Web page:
Watch on YouTube:

Cheap DIY Neo Geo Joystick Adapter To Atari, Amiga, Sinclair and More! OJTRTA Part 1


One Joystick To Rule Them All! In the first of a new series, learn how to make a simple adapter to use your Neo Geo AES arcade controller with everything that uses the Atari joystick standard, including (but not limited to): Atari 8-bit, Atari 2600, Atari ST, Commodore Amiga, C64, Commodore 128 & Sinclair ZX Spectrum.

All Episode Playlist:

This is a series so subscribe for more adapters as I figure them out, and if you have an idea for a system you’d like to see the Neo Geo stick hooked up to, let me know down in the comments!


Hey everyone, Rees here. Now you may remember this. It’s an original 1990 Neo Geo arcade stick, and I bought it to use with my supergun for playing arcade boards. In this new series I’m going to show you how to use it with a whole lot more!

If you’re not familiar with this joystick, it was the controller that was shipped with SNK’s Neo Geo AES, a Japanese games console from 1990 that’s famous for two things - having the best home arcade conversions - and being very expensive. The reason for both of these things is that the console hardware was essentially identical to SNK’s Neo Geo MVS arcade machines from the early 90s, and that same attitude also influenced the design of the controller.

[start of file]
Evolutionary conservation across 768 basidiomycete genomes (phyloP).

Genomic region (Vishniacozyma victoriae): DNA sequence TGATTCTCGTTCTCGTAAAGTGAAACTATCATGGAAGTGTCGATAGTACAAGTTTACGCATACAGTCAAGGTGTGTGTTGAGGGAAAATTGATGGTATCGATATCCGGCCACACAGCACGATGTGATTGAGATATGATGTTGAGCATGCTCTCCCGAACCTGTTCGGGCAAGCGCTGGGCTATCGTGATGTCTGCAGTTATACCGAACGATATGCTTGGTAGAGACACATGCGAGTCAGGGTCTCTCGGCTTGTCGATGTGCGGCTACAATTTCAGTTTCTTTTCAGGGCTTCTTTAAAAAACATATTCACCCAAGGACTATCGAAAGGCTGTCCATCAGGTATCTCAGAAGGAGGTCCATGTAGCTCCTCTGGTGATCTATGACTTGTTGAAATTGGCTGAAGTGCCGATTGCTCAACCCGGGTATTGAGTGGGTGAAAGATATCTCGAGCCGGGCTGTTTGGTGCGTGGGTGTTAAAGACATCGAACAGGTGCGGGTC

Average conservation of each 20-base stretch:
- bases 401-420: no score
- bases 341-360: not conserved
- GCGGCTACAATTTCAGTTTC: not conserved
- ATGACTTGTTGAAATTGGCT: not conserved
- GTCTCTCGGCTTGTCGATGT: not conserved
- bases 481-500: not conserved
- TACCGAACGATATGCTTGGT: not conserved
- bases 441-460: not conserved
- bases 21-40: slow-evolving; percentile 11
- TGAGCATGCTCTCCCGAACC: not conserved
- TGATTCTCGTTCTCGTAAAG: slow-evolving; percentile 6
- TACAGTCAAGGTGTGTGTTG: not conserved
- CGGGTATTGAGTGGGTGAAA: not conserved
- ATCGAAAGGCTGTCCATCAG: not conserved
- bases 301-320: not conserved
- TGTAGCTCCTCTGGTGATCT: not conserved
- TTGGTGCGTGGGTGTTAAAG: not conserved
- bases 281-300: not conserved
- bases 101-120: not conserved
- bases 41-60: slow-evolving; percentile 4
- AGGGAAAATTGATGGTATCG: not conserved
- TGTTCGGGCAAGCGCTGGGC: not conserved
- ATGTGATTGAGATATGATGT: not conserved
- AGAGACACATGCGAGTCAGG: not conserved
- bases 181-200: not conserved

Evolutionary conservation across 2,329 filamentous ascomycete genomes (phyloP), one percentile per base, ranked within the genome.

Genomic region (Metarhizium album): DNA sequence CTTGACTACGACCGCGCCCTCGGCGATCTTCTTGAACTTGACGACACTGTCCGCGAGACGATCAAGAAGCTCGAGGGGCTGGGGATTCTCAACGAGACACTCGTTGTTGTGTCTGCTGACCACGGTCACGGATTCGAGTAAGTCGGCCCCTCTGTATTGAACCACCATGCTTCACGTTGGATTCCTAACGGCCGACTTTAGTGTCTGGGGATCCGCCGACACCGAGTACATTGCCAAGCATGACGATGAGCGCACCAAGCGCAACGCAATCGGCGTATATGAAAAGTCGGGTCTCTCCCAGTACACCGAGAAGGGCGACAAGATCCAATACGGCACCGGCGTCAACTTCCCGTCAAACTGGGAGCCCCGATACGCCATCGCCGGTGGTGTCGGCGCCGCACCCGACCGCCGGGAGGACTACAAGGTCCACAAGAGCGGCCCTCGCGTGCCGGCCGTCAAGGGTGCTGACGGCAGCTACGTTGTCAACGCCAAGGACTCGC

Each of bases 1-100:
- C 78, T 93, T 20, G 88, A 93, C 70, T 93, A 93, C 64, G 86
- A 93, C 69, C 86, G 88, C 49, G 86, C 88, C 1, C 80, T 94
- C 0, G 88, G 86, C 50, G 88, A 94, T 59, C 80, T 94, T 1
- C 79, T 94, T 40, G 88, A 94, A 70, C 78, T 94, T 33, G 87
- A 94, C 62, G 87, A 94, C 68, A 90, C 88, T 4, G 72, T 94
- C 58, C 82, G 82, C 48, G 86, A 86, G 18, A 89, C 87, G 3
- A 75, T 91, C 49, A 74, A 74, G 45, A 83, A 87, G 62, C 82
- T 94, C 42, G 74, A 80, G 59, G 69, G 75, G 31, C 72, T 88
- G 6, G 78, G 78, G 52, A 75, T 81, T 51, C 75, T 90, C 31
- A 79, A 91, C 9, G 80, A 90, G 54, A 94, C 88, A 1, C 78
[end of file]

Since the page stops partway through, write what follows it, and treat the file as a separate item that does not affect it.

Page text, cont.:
You see, this stick is widely considered to be one of the best first party console controllers ever made, owing to the fact that it was built with proper arcade buttons and a short throw microswitch joystick, just like a real arcade machine. [show photos of insides]

I bought this from a Japanese auction site for around 20 quid and it was pretty disgusting but otherwise in working order. I thoroughly cleaned it inside and out and fitted some new feet and it was practically as good as new.

I decided I really loved using this thing and so I got thinking about how I could put together some adapters to use it with the other computers and consoles that I own. I spent some time researching pinouts for the various joystick ports and putting together some schematics. My goal with this project is to do this as cheaply and simply as possible by using breakout connectors and a handful of passive components.

So in a first for the channel, I’m starting my very own multi part series, starting simple and getting more advanced as the project progresses. In this first episode I’m going to show you how to build an adapter to connect the Neo Geo joystick to anything that uses the Atari joystick standard, including Atari’s own 2600, their 8-bit home computers, the ST, and so on, Commodore machines including the VIC-20, 64, 128 and Amiga, and even the Spectrum with a Kempston compatible interface.